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First Name: William

Last Name: Fournier

Birthplace: Norwich, CT, USA

Gender: Male

Branch: Army (1784 - present)

Home of Record: Winterport, ME
Middle Name: Grant

Date of Birth: 21 June 1913

Date of Death: 13 January 1943

Rank: Sergeant

Years Served: 1940 - 1943
William Grant Fournier

•  World War II (1941 - 1945)


William G. Fournier
Sergeant, U.S. Army
Medal of Honor Recipient
World War II

Sergeant William Grant Fournier (21 June 1913 - 13 January 1943) was a U.S. Army soldier who was posthumously awarded the U.S. military's highest award for valor, the Medal of Honor, for his heroic actions during World War II.

William G. Fournier was born on 21 June 1913 in Norwich, CT. He joined the Army at Winterport, ME. On 10 January 1943, he was serving as a Sergeant in Company M, 35th Infantry Regiment, 25th Infantry Division. During a Japanese attack that day at Mount Austen, Guadalcanal, in the Solomon Islands, he refused an order to withdraw after many men in his unit had been killed or wounded and, with fellow soldier Technician Fifth Grade Lewis Hall, stayed behind to man a machine gun. Hall was killed while manning the machine gun; Fournier was badly wounded and died three days later. Both men were posthumously awarded the Medal of Honor for their great sacrifice.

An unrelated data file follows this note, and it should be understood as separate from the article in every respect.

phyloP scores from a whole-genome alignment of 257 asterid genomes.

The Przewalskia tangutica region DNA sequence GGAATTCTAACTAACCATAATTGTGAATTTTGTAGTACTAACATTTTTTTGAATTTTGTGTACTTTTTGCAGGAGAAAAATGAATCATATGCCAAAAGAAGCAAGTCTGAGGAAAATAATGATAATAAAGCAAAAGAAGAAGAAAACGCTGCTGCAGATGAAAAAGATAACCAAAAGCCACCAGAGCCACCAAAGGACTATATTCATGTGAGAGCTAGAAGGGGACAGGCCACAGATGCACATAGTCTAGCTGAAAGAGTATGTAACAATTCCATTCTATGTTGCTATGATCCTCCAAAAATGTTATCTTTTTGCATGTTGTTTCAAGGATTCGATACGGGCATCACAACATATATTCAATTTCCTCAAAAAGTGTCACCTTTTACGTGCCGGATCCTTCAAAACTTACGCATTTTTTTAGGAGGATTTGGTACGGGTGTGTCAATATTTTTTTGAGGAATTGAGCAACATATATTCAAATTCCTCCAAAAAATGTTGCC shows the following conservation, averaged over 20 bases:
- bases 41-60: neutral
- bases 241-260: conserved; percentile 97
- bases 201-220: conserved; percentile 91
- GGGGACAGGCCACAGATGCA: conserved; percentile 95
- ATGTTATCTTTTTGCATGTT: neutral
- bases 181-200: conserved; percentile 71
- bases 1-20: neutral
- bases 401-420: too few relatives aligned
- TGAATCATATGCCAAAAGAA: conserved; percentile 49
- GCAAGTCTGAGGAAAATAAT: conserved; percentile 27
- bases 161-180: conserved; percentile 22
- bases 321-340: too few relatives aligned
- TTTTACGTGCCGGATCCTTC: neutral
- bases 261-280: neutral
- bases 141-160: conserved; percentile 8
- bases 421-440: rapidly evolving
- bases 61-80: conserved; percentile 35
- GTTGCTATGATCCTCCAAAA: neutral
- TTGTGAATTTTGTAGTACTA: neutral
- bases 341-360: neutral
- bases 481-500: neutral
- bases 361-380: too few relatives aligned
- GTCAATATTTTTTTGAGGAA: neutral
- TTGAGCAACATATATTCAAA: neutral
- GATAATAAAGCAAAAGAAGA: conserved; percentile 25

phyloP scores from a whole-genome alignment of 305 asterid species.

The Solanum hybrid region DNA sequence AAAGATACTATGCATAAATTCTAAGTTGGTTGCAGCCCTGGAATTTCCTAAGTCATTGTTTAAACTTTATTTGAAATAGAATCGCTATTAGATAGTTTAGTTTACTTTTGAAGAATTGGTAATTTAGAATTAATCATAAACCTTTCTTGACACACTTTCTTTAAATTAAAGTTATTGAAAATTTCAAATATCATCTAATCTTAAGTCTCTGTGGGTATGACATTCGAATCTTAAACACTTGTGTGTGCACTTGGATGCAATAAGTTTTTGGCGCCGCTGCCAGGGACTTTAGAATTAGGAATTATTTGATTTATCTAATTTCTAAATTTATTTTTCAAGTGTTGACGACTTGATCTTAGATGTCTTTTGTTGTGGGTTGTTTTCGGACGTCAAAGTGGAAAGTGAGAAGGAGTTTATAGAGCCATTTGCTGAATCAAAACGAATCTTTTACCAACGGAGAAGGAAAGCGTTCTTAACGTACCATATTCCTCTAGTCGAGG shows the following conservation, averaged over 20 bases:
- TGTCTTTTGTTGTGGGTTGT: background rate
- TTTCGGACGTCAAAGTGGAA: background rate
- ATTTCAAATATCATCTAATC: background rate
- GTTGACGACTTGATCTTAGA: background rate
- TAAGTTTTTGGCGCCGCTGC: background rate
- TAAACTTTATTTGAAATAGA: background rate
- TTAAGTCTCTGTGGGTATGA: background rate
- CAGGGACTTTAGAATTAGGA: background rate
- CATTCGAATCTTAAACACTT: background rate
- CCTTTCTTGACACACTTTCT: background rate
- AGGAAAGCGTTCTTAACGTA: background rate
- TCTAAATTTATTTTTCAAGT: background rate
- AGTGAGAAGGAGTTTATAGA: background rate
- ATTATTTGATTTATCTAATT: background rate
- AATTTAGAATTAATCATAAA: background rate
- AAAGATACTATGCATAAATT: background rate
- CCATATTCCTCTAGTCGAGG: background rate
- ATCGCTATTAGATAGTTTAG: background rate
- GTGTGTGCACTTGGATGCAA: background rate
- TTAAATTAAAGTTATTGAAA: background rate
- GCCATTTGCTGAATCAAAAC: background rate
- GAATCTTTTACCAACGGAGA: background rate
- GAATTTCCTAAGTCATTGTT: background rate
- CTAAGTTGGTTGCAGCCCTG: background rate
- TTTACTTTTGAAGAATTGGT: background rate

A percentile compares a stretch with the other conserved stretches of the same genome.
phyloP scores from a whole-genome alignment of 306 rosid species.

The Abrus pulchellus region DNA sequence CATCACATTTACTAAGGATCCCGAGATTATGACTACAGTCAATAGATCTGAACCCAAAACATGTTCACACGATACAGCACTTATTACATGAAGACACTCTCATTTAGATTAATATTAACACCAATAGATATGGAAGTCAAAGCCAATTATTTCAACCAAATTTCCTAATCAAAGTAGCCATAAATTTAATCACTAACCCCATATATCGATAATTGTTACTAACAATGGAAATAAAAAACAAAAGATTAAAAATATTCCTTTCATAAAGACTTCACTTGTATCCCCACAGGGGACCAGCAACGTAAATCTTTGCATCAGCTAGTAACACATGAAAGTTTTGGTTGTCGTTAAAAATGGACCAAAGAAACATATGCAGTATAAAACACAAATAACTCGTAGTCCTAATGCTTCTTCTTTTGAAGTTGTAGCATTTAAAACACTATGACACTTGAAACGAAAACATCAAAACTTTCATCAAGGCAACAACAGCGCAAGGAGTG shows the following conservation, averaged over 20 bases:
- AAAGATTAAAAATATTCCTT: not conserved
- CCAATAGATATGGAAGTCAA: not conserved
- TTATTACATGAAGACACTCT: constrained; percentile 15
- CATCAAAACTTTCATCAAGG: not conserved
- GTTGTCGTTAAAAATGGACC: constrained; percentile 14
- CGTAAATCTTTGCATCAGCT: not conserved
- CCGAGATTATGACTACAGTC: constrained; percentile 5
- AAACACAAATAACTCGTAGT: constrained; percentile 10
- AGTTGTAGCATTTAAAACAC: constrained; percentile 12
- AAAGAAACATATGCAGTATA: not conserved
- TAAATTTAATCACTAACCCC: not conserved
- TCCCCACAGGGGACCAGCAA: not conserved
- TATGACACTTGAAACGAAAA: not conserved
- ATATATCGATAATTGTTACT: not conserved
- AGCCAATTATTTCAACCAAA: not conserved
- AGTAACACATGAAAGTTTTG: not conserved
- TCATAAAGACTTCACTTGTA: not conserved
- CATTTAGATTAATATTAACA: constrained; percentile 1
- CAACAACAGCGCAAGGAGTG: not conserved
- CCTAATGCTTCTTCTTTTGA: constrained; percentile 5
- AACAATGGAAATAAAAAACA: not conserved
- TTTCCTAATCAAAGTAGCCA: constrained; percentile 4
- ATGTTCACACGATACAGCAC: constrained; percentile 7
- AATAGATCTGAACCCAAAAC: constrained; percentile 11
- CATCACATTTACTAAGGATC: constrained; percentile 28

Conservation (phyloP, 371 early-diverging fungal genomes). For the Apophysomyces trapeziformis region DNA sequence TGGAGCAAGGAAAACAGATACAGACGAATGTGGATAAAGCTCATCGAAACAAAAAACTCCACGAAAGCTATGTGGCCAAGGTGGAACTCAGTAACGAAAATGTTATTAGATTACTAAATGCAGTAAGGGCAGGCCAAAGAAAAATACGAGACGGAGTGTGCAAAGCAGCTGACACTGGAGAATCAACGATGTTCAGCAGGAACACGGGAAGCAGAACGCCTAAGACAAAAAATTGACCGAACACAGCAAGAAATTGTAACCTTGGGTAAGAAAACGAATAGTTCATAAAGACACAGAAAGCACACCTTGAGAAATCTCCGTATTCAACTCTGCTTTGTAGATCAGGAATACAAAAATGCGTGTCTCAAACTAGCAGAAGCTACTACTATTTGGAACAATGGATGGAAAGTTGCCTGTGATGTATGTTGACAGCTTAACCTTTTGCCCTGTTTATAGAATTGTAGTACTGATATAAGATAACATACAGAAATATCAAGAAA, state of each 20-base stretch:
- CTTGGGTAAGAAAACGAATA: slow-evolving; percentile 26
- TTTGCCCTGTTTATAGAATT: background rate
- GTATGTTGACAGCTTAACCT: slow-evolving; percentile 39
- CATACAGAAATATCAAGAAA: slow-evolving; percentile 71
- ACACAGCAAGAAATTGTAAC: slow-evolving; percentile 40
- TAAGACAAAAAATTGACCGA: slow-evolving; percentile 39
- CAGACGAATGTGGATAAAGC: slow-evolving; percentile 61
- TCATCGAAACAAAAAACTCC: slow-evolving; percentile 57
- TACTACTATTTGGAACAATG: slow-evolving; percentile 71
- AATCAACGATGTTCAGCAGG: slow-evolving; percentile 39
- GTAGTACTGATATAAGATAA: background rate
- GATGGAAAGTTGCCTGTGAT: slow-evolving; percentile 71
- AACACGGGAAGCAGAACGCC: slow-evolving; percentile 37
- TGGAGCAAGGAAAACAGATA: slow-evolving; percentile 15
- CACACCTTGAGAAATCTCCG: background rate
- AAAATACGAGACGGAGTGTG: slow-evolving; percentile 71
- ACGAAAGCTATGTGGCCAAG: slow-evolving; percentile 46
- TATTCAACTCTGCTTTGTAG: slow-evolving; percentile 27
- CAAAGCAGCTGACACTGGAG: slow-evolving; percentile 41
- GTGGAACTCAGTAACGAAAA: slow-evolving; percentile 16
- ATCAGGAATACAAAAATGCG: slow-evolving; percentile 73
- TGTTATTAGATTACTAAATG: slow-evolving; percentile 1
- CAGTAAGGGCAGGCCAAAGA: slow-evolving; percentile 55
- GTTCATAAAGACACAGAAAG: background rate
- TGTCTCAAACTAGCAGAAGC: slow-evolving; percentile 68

Medal of Honor

Rank and organization: Sergeant, U.S. Army, Company M, 35th Infantry, 25th Infantry Division.

Place and date: Mount Austen, Guadalcanal, Solomon Islands, 10 January 1943.

Citation: For gallantry and intrepidity above and beyond the call of duty. As leader of a machinegun section charged with the protection of other battalion units, his group was attacked by a superior number of Japanese, his gunner killed, his assistant gunner wounded, and an adjoining guncrew put out of action. Ordered to withdraw from this hazardous position, Sgt. Fournier refused to retire but rushed forward to the idle gun and, with the aid of another soldier who joined him, held up the machinegun by the tripod to increase its field action. They opened fire and inflicted heavy casualties upon the enemy. While so engaged both these gallant soldiers were killed, but their sturdy defensive was a decisive factor in the following success of the attacking battalion.

Death and Burial

On 13 January 1943, Sergeant William G. Fournier died of his wounds incurred in action on 10 January. He is buried at the National Memorial Cemetery of the Pacific in Honolulu, HI, in Section C, Grave 462.

Honoree ID: 1394   Created by: MHOH




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